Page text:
War Is Not an Option for Korea, by Christine Ahn

Even best case scenarios for war on the Korean Peninsula are horrific. From Christine Ahn at antiwar.com:

“Let me be very clear: The policy of strategic patience has ended,” U.S. Secretary of State Rex Tillerson told reporters at a news conference in Seoul, South Korea. “All options are on the table,” Tillerson continued, including “an appropriate response” to any North Korean threat.

The United States and North Korea are like two “accelerating trains coming toward each other,” Chinese Foreign Minister Wang Yi warned last week. North Korea test-fired four ballistic missiles off the coast of Japan as thousands of South Korean, Japanese, and US troops, backed by warships and warplanes, are currently engaging in massive military exercises, including the deployment of the Navy SEALS that killed Osama Bin Laden.

With no communication other than military posturing, Pyongyang is left to interpret Washington’s maneuvers as preparation for a preemptive strike. Given the political vacuum in South Korea following President Park Geun-hye’s impeachment, all tracks are heading towards one destination: war.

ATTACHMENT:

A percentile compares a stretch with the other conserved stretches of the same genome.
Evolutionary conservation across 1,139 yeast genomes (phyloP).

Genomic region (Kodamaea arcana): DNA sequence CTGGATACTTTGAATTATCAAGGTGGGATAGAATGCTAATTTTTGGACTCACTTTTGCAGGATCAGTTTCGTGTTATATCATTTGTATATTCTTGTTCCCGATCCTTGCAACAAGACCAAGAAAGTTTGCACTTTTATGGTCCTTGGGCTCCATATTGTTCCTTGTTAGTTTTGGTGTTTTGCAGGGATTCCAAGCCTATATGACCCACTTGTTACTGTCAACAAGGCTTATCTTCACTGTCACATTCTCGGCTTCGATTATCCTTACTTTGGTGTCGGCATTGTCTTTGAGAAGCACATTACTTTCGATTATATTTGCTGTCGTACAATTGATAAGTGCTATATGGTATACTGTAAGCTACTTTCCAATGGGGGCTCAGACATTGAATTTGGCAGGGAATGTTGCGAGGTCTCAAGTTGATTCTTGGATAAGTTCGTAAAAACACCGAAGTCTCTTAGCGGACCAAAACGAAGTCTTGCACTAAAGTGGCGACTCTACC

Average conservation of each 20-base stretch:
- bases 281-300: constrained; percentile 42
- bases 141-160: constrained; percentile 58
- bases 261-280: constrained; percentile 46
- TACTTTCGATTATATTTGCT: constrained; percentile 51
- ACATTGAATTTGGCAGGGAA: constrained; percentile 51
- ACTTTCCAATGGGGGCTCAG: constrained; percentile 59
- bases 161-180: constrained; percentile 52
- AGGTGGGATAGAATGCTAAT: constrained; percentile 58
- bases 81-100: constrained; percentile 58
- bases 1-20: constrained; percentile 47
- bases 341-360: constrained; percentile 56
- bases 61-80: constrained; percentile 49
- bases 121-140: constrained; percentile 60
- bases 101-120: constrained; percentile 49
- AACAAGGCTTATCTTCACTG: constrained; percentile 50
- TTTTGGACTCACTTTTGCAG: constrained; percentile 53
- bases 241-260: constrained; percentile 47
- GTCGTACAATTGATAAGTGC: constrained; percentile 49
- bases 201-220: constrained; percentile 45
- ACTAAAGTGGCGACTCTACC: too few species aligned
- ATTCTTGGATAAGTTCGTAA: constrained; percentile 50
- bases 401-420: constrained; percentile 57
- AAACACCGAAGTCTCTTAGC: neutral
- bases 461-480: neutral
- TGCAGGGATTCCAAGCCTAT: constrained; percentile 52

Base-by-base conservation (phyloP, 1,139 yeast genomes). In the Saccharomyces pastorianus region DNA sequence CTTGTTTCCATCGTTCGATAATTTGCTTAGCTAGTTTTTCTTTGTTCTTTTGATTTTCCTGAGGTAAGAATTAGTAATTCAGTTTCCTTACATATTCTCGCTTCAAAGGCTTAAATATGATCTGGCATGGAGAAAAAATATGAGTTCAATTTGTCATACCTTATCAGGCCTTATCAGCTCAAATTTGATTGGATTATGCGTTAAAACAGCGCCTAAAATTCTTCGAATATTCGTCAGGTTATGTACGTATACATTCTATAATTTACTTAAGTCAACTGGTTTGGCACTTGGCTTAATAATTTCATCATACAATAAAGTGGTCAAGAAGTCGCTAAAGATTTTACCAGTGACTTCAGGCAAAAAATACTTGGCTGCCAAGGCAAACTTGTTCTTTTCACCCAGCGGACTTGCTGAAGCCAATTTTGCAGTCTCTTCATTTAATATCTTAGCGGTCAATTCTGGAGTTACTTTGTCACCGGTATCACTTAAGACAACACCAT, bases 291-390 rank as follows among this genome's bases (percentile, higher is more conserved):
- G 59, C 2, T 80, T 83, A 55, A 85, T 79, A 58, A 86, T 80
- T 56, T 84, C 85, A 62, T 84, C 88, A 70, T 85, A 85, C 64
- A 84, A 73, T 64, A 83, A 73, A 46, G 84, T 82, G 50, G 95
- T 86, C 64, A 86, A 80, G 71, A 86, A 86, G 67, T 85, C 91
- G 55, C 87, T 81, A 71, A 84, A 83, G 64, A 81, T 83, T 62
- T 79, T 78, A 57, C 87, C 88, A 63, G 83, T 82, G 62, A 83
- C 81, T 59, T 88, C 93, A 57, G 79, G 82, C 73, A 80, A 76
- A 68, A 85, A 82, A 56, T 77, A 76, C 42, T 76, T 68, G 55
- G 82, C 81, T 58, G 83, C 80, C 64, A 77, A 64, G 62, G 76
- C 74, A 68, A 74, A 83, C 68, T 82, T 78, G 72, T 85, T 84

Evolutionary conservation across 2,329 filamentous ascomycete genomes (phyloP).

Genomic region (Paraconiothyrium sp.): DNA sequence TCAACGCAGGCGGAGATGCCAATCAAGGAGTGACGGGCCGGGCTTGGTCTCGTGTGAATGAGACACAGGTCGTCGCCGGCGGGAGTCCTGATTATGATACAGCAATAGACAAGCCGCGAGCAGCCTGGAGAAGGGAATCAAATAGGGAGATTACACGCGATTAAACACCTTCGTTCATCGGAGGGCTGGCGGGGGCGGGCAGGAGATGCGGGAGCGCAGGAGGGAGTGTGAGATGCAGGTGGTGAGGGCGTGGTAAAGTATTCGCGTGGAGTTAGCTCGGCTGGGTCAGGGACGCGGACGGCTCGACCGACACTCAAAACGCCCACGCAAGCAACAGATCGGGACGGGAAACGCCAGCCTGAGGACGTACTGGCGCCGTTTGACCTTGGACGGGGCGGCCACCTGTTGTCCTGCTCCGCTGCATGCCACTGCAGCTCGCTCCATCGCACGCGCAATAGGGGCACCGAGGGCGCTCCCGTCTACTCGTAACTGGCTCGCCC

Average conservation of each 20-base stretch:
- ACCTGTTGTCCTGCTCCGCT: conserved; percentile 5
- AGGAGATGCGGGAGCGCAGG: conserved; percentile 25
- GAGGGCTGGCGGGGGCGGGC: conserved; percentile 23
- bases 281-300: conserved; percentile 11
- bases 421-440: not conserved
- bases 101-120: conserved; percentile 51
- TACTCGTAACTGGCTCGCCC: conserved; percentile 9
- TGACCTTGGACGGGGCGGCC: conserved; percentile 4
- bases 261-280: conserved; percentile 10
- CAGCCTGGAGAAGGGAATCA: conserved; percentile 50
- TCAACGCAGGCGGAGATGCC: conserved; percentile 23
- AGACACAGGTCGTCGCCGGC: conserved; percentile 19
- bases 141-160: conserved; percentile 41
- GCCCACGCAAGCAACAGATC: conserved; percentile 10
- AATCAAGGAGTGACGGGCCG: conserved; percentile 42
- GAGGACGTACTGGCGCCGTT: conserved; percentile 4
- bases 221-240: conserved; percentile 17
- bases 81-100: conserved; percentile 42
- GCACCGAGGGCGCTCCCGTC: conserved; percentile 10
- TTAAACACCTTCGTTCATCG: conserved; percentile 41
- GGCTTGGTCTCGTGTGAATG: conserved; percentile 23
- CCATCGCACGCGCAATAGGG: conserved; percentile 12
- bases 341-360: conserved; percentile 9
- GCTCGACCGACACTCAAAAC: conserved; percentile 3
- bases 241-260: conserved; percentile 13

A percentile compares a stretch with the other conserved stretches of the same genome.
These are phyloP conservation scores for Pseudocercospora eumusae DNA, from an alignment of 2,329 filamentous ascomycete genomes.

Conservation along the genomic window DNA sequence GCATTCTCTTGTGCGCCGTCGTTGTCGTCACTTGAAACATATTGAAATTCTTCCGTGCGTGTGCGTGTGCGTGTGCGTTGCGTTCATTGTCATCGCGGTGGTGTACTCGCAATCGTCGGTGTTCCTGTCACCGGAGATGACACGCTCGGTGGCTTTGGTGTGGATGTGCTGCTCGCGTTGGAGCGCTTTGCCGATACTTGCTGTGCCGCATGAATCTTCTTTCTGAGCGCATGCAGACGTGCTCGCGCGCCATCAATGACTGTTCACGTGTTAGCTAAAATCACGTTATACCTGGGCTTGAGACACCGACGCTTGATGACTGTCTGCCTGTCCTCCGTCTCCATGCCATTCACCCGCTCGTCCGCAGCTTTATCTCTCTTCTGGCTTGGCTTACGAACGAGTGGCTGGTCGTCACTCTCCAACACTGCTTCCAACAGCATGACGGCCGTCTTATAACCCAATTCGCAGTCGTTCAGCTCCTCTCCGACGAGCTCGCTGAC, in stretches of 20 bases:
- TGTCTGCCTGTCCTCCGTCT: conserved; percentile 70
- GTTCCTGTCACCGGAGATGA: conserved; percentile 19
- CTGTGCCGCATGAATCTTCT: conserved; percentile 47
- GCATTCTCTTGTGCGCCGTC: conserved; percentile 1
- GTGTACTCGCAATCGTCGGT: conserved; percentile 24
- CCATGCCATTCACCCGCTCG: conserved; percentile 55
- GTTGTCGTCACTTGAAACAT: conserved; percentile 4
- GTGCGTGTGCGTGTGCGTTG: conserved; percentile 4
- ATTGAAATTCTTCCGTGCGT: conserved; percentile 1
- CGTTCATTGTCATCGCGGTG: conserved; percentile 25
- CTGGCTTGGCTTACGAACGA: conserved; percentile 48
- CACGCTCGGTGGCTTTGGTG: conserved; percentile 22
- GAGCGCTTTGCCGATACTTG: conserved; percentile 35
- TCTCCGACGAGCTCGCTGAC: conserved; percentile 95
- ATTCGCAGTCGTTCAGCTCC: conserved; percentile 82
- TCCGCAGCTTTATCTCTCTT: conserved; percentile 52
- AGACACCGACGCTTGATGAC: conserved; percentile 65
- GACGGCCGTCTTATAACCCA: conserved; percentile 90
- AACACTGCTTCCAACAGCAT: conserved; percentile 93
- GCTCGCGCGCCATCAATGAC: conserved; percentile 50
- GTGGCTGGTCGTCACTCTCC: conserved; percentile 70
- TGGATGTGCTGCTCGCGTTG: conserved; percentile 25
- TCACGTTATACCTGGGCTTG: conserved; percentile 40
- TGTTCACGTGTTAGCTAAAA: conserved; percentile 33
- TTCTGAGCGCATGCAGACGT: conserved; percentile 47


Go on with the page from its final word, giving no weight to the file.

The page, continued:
At a Council of Foreign Relations discussion on March 13, Mary Beth Long, a former assistant secretary of defense, advocated for “aggressive movement” given the failure of the Obama administration’s strategic patience, which depended heavily on sanctions to further isolate and foment the collapse of the Kim Jong Un regime.

Yet as hawks call upon President Trump to deal with North Korea’s nuclear and missile programs through the use of force, they’re undermining the very reason the US military has allegedly been stationed on the Korean peninsula for seven decades: to protect the South Korean people.

Although the fantasy of surgical strikes to topple brutal dictators has long intoxicated American military officials, they’ve been restrained by the sobering reality of such reckless action. In the 1990s, when President Bill Clinton considered a first strike on North Korea’s Yongbyon nuclear reactor, the Pentagon concluded that even limited action would claim a million lives in the first 24 hours – and this was well before Pyongyang possessed nuclear weapons.

To continue reading: War Is Not an Option for Korea

Markets Smell a Rat as Central Banks Dither, by Wolf Richter

There are a lot of good reasons not to allocate much money to bonds as an asset class right now. For one, as Wolf Richter points out, central banks are probably not going to be as strong a bid for them as they have been. From Richter at wolfstreet.com:

Markets are suspecting that central banks are in the process of exiting this fabulous multi-year party quietly, and that on the way out they won’t refill the booze and dope, leaving the besotted revelers to their own devices. That thought isn’t sitting very well with these revelers.

In markets where central banks have pushed government bond prices into the stratosphere and yields, even 10-year yields, below zero, there has been a sea change.